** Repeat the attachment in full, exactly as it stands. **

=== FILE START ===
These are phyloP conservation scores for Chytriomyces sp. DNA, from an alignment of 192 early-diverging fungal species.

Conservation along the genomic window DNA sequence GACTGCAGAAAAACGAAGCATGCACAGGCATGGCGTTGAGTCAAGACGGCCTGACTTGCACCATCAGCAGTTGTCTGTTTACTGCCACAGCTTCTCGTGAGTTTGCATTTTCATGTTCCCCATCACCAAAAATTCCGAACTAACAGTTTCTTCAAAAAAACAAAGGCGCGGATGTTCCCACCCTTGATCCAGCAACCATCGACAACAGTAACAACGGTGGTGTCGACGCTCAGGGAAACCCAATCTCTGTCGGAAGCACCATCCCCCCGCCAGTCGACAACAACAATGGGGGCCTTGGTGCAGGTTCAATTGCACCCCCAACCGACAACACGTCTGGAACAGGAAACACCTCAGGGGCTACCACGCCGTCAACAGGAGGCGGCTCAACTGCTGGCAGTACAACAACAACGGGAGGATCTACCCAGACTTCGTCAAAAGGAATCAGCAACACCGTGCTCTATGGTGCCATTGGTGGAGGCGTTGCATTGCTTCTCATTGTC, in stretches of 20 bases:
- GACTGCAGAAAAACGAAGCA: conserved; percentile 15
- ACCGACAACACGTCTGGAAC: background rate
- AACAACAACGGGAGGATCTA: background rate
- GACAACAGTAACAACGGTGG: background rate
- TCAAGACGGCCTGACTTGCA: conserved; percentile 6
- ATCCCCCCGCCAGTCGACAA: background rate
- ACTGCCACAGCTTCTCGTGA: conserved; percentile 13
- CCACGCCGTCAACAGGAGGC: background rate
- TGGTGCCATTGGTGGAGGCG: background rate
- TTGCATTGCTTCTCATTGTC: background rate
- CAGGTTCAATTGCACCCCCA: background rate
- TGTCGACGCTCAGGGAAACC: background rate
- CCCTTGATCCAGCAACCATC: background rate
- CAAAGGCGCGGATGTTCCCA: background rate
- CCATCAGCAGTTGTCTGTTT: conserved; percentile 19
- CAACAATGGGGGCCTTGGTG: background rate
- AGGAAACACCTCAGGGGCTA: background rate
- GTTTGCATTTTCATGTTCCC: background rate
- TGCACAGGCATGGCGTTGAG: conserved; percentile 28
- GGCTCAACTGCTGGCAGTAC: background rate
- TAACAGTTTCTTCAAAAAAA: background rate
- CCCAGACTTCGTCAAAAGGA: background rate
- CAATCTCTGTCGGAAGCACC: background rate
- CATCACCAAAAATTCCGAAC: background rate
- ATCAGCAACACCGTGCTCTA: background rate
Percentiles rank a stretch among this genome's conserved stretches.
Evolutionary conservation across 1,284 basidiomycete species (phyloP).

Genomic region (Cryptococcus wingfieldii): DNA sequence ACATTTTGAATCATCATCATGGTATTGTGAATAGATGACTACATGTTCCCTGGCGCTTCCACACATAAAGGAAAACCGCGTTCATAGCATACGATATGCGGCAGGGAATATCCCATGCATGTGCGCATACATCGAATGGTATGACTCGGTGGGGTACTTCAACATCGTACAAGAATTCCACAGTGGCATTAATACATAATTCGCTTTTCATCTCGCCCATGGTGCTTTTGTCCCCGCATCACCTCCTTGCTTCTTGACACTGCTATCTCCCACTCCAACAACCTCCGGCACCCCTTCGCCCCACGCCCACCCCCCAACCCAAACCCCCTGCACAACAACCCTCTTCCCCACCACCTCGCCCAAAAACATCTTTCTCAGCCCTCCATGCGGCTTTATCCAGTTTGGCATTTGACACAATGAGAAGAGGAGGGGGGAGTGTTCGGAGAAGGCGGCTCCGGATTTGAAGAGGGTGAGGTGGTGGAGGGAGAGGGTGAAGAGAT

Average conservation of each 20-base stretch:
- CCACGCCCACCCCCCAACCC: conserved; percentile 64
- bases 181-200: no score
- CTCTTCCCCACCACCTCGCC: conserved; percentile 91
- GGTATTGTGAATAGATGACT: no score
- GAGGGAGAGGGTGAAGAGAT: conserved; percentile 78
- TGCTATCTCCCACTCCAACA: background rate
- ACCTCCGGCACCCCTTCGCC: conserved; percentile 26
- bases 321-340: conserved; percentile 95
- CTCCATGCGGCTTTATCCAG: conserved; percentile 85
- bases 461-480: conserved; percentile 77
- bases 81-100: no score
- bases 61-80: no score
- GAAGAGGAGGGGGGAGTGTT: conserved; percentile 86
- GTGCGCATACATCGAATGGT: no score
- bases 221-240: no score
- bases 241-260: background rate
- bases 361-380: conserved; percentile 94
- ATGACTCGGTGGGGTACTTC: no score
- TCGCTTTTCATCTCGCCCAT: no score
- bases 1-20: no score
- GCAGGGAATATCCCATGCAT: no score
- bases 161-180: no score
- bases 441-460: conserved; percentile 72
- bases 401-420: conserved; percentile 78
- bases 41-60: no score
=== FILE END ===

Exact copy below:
These are phyloP conservation scores for Chytriomyces sp. DNA, from an alignment of 192 early-diverging fungal species.

Conservation along the genomic window DNA sequence GACTGCAGAAAAACGAAGCATGCACAGGCATGGCGTTGAGTCAAGACGGCCTGACTTGCACCATCAGCAGTTGTCTGTTTACTGCCACAGCTTCTCGTGAGTTTGCATTTTCATGTTCCCCATCACCAAAAATTCCGAACTAACAGTTTCTTCAAAAAAACAAAGGCGCGGATGTTCCCACCCTTGATCCAGCAACCATCGACAACAGTAACAACGGTGGTGTCGACGCTCAGGGAAACCCAATCTCTGTCGGAAGCACCATCCCCCCGCCAGTCGACAACAACAATGGGGGCCTTGGTGCAGGTTCAATTGCACCCCCAACCGACAACACGTCTGGAACAGGAAACACCTCAGGGGCTACCACGCCGTCAACAGGAGGCGGCTCAACTGCTGGCAGTACAACAACAACGGGAGGATCTACCCAGACTTCGTCAAAAGGAATCAGCAACACCGTGCTCTATGGTGCCATTGGTGGAGGCGTTGCATTGCTTCTCATTGTC, in stretches of 20 bases:
- GACTGCAGAAAAACGAAGCA: conserved; percentile 15
- ACCGACAACACGTCTGGAAC: background rate
- AACAACAACGGGAGGATCTA: background rate
- GACAACAGTAACAACGGTGG: background rate
- TCAAGACGGCCTGACTTGCA: conserved; percentile 6
- ATCCCCCCGCCAGTCGACAA: background rate
- ACTGCCACAGCTTCTCGTGA: conserved; percentile 13
- CCACGCCGTCAACAGGAGGC: background rate
- TGGTGCCATTGGTGGAGGCG: background rate
- TTGCATTGCTTCTCATTGTC: background rate
- CAGGTTCAATTGCACCCCCA: background rate
- TGTCGACGCTCAGGGAAACC: background rate
- CCCTTGATCCAGCAACCATC: background rate
- CAAAGGCGCGGATGTTCCCA: background rate
- CCATCAGCAGTTGTCTGTTT: conserved; percentile 19
- CAACAATGGGGGCCTTGGTG: background rate
- AGGAAACACCTCAGGGGCTA: background rate
- GTTTGCATTTTCATGTTCCC: background rate
- TGCACAGGCATGGCGTTGAG: conserved; percentile 28
- GGCTCAACTGCTGGCAGTAC: background rate
- TAACAGTTTCTTCAAAAAAA: background rate
- CCCAGACTTCGTCAAAAGGA: background rate
- CAATCTCTGTCGGAAGCACC: background rate
- CATCACCAAAAATTCCGAAC: background rate
- ATCAGCAACACCGTGCTCTA: background rate
Percentiles rank a stretch among this genome's conserved stretches.
Evolutionary conservation across 1,284 basidiomycete species (phyloP).

Genomic region (Cryptococcus wingfieldii): DNA sequence ACATTTTGAATCATCATCATGGTATTGTGAATAGATGACTACATGTTCCCTGGCGCTTCCACACATAAAGGAAAACCGCGTTCATAGCATACGATATGCGGCAGGGAATATCCCATGCATGTGCGCATACATCGAATGGTATGACTCGGTGGGGTACTTCAACATCGTACAAGAATTCCACAGTGGCATTAATACATAATTCGCTTTTCATCTCGCCCATGGTGCTTTTGTCCCCGCATCACCTCCTTGCTTCTTGACACTGCTATCTCCCACTCCAACAACCTCCGGCACCCCTTCGCCCCACGCCCACCCCCCAACCCAAACCCCCTGCACAACAACCCTCTTCCCCACCACCTCGCCCAAAAACATCTTTCTCAGCCCTCCATGCGGCTTTATCCAGTTTGGCATTTGACACAATGAGAAGAGGAGGGGGGAGTGTTCGGAGAAGGCGGCTCCGGATTTGAAGAGGGTGAGGTGGTGGAGGGAGAGGGTGAAGAGAT

Average conservation of each 20-base stretch:
- CCACGCCCACCCCCCAACCC: conserved; percentile 64
- bases 181-200: no score
- CTCTTCCCCACCACCTCGCC: conserved; percentile 91
- GGTATTGTGAATAGATGACT: no score
- GAGGGAGAGGGTGAAGAGAT: conserved; percentile 78
- TGCTATCTCCCACTCCAACA: background rate
- ACCTCCGGCACCCCTTCGCC: conserved; percentile 26
- bases 321-340: conserved; percentile 95
- CTCCATGCGGCTTTATCCAG: conserved; percentile 85
- bases 461-480: conserved; percentile 77
- bases 81-100: no score
- bases 61-80: no score
- GAAGAGGAGGGGGGAGTGTT: conserved; percentile 86
- GTGCGCATACATCGAATGGT: no score
- bases 221-240: no score
- bases 241-260: background rate
- bases 361-380: conserved; percentile 94
- ATGACTCGGTGGGGTACTTC: no score
- TCGCTTTTCATCTCGCCCAT: no score
- bases 1-20: no score
- GCAGGGAATATCCCATGCAT: no score
- bases 161-180: no score
- bases 441-460: conserved; percentile 72
- bases 401-420: conserved; percentile 78
- bases 41-60: no score